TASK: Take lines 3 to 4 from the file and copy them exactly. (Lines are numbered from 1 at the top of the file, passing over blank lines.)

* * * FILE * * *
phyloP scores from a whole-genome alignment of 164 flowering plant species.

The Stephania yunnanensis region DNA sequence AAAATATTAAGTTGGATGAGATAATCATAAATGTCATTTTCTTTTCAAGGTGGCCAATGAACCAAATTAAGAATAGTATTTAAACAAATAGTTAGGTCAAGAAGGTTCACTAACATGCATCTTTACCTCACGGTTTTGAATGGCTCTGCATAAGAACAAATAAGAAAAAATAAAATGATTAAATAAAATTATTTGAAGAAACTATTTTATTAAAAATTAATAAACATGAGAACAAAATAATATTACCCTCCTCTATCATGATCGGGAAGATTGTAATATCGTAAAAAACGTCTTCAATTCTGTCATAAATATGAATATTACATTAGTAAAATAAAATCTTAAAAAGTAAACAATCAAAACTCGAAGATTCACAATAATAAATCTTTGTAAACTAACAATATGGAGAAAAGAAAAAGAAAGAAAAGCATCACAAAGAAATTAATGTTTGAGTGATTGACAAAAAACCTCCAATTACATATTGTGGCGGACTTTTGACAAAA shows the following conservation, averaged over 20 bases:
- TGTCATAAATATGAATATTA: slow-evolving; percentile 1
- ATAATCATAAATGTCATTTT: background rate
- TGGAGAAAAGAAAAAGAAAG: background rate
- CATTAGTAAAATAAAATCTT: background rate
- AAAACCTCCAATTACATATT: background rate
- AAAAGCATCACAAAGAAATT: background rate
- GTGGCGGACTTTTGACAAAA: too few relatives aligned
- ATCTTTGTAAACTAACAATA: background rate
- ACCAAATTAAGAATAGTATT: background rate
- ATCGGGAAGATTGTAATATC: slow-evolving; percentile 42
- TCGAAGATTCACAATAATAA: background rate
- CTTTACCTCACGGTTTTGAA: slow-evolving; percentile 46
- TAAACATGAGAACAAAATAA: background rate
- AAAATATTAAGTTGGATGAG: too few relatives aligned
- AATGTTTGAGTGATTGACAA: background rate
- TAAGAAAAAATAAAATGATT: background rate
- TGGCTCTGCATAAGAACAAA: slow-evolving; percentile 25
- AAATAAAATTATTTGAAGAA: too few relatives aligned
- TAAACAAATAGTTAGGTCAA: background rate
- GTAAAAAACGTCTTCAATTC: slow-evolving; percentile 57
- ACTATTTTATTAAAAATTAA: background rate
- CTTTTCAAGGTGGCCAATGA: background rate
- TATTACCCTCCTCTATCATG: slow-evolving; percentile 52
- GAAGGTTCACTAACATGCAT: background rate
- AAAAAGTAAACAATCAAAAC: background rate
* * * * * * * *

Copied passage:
- TGTCATAAATATGAATATTA: slow-evolving; percentile 1
- ATAATCATAAATGTCATTTT: background rate